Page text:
It’s been a rough few days for us, which is why I have been re-posting old blogs about our travels as fulltime RVers for the last couple of days. But I do that occasionally anyhow because lots of new readers missed all of those travels and tell me they like hearing about them. And some of you who have read the stories before say you like to see them again.
Anyway, for at least ten or fifteen years now, I would occasionally get a sharp stabbing pain in my right temple. It felt like someone jabbed an icepick in there and would last anywhere from ten seconds to occasionally as much as a minute, and then it was gone. The VA did CT scans and an MRI and never could find anything, though one doctor thought there might be a possibility of a tiny piece of shrapnel from my Army days pressing on a nerve someplace. Since the shrapnel consisted of both metal and pieces of broken glass from an improvised mine, they were not able to figure out what was actually causing the problem.
At any rate, some you may recall that in September of 2019, I had an incident where I had pain in that area and then dizziness and disorientation. It lasted for several hours, but by the next morning, all symptoms were gone. The first thought was that it was a stroke, but that was ruled out by CT scans and MRIs. Then the doctors thought it might be something called temporal arteritis, which can be really nasty. So they took biopsies from arteries on both sides of my head and did not find any evidence of it.
In the last couple of months, that quick jabbing pain has become more frequent, sometimes lasting as much as five minutes. Tuesday evening, after coming home from dinner with friends, it hit me again, but this time it was much more intense and radiated up into the top of my forehead and my right eye socket. I think I’ve got a pretty high tolerance for pain, but if I had to judge this, I would say it was at least an 8 or 9, and it lasted all night long and into the next day. Over the counter pain meds like acetaminophen and ibuprofen did no good at all.
I went to the doctor the next day and he thought it mighty possibly be a migraine. That surprised me because everything I’ve ever heard about migraines is that you are sensitive to light and sound, neither of which were affecting me. He put me on a five-day course of Prednisone, and by Wednesday evening, it was down to just discomfort, not the intense pain. I had hoped to get some writing done, but I was so wiped out that when we got back from the doctor’s office I spent the rest of the dah napping in my recliner. They have me scheduled for another CT scan of my facial bones and brain next week (yeah, I know, they’ve got to look real close for a brain), and we’ll see what happens from there.
And now, onto Miss Terry. For a couple of years now she has been seeing specialists with the Mayo Clinic in Jacksonville to deal with aftereffects of the intense radiation she had to go through 20 some years ago to save her life when she was battling stage 4 cervical cancer. She had an appointment there yesterday afternoon, and we left early to give ourselves plenty of time. I’m glad we did because somewhere around Palm Coast, we ran into heavy rain that continued all the way into Jacksonville. At times the traffic on Interstate 95 was down to about 45 mph and vision was terrible.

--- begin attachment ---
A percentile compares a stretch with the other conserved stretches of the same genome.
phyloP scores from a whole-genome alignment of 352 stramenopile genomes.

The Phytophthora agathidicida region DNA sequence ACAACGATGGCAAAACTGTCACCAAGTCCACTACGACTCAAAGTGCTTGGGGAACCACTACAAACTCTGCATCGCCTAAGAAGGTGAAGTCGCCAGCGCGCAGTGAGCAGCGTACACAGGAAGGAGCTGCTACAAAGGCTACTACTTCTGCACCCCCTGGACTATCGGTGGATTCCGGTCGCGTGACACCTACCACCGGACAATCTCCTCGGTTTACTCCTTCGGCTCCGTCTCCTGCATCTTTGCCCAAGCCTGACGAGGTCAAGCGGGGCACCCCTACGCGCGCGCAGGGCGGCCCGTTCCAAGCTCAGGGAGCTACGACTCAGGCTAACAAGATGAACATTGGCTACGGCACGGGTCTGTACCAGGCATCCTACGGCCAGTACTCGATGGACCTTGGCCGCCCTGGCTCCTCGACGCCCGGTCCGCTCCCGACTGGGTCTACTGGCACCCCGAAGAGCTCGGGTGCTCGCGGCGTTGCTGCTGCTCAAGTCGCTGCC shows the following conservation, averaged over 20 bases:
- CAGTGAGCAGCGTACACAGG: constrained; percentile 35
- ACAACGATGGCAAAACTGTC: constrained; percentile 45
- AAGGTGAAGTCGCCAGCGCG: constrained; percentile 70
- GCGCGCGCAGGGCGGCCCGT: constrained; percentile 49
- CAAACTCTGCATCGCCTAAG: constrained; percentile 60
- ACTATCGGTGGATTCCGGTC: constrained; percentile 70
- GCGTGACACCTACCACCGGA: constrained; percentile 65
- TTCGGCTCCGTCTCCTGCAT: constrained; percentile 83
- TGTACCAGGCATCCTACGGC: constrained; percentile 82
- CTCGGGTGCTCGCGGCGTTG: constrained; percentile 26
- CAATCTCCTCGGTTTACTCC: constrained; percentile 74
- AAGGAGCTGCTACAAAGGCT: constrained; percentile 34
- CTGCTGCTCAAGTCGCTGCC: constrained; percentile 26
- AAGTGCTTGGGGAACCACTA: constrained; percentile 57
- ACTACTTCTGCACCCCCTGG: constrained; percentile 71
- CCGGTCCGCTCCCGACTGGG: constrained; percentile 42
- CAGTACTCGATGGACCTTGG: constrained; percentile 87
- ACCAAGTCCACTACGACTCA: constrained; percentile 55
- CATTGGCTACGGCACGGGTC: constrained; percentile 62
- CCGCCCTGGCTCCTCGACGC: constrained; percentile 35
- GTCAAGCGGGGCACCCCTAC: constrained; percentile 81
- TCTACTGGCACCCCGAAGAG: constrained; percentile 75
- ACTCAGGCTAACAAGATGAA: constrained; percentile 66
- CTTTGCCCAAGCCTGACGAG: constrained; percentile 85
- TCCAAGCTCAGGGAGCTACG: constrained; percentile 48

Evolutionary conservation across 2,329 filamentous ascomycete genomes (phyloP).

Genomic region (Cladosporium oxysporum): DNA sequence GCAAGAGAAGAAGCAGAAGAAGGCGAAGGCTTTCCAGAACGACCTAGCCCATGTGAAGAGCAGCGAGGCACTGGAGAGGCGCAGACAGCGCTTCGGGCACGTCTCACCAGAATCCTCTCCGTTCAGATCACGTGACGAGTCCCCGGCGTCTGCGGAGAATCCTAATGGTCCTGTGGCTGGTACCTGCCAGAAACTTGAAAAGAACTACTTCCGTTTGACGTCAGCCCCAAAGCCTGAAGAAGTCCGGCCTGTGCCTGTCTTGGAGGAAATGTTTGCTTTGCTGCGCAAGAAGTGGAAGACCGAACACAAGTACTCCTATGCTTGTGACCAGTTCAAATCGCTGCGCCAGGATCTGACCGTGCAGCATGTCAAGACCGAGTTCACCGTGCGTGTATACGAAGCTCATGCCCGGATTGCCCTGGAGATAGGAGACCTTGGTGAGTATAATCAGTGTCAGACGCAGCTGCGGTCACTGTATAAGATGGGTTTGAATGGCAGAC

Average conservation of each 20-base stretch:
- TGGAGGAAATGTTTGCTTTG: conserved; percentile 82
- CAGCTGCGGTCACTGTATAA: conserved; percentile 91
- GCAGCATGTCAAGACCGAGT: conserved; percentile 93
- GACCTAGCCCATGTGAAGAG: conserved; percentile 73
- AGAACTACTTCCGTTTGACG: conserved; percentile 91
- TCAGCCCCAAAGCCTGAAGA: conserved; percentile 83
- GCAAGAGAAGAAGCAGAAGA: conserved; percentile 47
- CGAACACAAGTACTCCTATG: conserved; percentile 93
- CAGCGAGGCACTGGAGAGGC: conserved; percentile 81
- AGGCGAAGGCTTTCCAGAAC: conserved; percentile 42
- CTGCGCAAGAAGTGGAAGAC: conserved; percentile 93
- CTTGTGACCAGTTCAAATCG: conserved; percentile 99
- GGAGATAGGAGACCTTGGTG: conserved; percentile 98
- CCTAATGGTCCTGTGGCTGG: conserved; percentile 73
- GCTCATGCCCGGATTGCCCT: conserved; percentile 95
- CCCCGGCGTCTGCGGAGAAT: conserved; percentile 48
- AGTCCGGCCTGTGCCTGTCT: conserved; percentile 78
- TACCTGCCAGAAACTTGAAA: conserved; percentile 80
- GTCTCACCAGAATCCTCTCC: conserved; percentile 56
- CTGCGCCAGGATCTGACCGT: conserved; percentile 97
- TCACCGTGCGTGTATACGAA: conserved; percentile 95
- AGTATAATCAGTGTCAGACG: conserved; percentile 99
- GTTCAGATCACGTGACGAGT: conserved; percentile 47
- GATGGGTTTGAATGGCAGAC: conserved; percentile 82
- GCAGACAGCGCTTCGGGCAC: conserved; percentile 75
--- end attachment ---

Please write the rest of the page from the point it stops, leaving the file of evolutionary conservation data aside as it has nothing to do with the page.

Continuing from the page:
We arrived at Mayo with just about three minutes to spare, got checked in, and they took Terry right back for a rather invasive procedure. I’ve said it before and I will say it again, in my opinion, there is no medical facility in the world better than Mayo. Besides being experts in their fields, everybody there is kind and caring, and they go out of their way to make the patient and the patient’s family as comfortable as they can and reassure you every step of the way that they’ve got your back.
Our friend Deb Dlugosz had suggested meeting for a bite to eat when we were done at the hospital, but I told her I wasn’t sure how well Terry would feel by then, and I’m glad we took a rain check, because she was rather uncomfortable. The good news was that the rain had passed over headed west, and the trip home was much easier. And, of course, when we got home, it didn’t look like a drop of rain had fallen here.
So that’s my blog for today. Don’t you hate it when old people don’t have anything to talk about but their aches and pains and their medical issues? I’ll try to have something more positive to share with you tomorrow.
Be sure to enter our latest Free Drawing. This week’s prize is a four-book set of audiobooks from my pal Carol Ann Newsome’s popular Dog Park mystery series. To enter, click on this Free Drawing link or the tab at the top of this page and enter your name (first and last) in the comments section at the bottom of that page (not this one). Only one entry per person per drawing, please, and you must enter with your real name. To prevent spam or multiple entries, the names of cartoon or movie characters are not allowed. The winner will be drawn Sunday evening. Note: Due to the high shipping cost of printed books and Amazon restrictions on e-books to foreign countries, only entries with U.S. addresses and e-mail addresses are allowed.
Thought For The Day – I’m a groan up. I groan when I get up.